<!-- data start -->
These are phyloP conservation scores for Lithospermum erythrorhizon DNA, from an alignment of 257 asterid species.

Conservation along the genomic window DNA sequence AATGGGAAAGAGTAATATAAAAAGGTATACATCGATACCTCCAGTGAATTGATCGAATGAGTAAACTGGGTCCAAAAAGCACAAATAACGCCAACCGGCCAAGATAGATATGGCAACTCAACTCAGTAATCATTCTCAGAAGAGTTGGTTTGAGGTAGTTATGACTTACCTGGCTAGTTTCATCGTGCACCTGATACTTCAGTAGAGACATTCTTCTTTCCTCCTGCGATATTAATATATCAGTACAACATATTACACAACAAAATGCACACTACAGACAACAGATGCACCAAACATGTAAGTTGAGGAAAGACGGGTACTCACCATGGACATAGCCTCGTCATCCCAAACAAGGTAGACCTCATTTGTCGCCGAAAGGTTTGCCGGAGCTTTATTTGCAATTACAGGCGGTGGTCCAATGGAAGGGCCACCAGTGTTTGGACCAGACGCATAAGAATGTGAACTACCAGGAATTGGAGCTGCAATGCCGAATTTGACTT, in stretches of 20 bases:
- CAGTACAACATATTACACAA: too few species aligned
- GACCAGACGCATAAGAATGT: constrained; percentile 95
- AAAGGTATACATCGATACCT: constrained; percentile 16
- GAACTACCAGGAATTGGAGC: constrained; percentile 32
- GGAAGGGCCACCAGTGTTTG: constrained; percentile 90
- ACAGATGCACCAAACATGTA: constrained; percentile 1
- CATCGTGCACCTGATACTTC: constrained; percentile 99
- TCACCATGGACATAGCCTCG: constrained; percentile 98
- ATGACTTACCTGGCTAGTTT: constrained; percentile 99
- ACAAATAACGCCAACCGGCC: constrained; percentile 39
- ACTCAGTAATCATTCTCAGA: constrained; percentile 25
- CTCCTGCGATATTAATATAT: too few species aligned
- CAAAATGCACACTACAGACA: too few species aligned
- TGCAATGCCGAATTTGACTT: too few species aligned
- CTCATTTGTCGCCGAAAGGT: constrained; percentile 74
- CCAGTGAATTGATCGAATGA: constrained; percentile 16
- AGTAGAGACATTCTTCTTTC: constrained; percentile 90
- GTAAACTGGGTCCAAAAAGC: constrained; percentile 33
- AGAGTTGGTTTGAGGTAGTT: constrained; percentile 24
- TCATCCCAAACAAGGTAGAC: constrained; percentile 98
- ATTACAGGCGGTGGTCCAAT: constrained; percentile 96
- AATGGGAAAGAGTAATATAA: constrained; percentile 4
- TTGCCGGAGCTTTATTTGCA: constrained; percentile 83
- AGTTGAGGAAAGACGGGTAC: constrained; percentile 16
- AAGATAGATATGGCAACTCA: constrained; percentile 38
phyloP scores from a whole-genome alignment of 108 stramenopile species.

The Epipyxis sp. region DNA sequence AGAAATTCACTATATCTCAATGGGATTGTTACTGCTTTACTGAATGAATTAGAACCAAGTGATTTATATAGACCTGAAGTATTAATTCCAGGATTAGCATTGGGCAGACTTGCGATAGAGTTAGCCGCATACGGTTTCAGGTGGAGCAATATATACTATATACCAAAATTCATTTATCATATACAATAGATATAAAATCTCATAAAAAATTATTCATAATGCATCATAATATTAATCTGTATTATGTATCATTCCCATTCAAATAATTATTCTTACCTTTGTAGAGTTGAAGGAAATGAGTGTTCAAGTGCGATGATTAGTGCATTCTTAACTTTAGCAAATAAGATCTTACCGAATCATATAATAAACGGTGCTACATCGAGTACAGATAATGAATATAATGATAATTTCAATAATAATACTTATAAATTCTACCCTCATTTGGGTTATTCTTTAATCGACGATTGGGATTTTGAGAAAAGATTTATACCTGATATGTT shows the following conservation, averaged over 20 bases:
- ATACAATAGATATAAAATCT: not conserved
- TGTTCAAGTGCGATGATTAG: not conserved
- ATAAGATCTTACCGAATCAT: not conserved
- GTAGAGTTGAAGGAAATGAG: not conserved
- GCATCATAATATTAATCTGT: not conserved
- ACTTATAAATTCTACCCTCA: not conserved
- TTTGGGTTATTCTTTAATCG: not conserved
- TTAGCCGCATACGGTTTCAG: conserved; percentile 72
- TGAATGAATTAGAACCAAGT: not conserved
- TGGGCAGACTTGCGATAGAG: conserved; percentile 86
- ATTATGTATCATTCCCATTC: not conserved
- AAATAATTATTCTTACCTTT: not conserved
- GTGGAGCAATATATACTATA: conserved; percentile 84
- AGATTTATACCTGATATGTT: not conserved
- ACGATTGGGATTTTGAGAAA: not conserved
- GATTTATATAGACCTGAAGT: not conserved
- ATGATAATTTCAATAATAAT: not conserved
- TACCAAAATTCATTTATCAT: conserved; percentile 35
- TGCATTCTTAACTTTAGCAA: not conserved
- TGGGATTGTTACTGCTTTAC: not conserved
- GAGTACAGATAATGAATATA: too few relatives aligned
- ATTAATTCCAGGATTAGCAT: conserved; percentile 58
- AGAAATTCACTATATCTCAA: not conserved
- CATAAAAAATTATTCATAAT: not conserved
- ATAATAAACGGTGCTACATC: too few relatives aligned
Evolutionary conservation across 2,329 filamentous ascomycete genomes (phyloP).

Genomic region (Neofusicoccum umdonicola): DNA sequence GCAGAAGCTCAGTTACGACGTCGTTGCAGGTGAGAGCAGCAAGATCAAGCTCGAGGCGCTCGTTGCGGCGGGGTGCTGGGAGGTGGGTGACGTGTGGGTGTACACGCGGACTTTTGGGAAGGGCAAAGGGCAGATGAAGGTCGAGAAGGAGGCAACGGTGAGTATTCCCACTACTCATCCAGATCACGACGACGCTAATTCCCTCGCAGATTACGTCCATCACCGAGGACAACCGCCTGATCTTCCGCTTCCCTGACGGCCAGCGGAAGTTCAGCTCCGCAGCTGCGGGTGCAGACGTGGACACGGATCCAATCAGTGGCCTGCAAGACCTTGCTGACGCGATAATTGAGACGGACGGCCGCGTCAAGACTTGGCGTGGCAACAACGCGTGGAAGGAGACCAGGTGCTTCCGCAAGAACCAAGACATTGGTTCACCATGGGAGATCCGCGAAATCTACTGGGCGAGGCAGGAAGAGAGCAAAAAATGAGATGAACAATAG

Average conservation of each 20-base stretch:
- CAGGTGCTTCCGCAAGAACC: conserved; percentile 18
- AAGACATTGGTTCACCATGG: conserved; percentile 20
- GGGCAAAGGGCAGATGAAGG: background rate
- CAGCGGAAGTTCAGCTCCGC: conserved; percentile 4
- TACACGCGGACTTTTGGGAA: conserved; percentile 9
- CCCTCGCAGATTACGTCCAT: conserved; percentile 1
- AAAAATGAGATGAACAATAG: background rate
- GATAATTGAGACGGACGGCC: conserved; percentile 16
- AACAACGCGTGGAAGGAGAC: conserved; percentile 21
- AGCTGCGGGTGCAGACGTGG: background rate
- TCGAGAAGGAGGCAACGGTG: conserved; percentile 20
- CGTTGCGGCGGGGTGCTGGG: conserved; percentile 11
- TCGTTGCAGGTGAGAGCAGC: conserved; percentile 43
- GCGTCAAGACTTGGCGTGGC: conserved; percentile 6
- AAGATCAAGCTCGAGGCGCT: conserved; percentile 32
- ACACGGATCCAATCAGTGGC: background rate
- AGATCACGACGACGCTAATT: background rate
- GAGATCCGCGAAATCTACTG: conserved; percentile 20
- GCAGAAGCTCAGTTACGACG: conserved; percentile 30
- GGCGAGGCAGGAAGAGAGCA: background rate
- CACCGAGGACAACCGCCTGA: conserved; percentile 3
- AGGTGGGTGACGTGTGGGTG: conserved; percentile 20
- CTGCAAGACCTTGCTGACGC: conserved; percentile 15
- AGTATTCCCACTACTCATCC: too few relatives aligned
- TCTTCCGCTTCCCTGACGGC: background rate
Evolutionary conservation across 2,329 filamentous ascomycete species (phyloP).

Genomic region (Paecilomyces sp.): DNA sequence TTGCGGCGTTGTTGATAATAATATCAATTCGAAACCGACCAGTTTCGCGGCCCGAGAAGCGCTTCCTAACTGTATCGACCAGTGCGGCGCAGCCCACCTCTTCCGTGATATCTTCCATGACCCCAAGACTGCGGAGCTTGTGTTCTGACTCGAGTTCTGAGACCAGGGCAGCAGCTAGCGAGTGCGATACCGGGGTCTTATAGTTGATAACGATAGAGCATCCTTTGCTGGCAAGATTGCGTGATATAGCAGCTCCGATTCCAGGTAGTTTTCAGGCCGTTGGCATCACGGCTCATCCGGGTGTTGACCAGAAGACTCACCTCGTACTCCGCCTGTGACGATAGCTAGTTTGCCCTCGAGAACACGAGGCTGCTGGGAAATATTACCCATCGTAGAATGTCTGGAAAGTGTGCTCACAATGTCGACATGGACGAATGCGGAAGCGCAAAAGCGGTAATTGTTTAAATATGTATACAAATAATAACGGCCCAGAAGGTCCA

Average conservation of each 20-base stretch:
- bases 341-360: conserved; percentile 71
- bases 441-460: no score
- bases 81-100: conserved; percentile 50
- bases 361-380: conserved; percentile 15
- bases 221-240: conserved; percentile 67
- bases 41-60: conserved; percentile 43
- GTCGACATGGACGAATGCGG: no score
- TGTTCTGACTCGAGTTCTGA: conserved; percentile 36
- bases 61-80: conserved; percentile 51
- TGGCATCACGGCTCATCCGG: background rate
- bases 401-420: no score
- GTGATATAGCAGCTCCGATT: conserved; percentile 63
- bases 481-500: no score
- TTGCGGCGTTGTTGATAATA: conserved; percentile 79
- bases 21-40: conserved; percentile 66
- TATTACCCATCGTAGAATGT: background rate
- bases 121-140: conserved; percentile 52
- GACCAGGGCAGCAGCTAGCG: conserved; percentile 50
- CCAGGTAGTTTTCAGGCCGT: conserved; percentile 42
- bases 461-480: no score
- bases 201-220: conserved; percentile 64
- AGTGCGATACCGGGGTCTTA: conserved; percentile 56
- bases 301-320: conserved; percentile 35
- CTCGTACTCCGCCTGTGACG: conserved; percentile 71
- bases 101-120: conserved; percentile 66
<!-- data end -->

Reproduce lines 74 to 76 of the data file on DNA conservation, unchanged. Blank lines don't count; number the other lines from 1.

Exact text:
- AGATCACGACGACGCTAATT: background rate
- GAGATCCGCGAAATCTACTG: conserved; percentile 20
- GCAGAAGCTCAGTTACGACG: conserved; percentile 30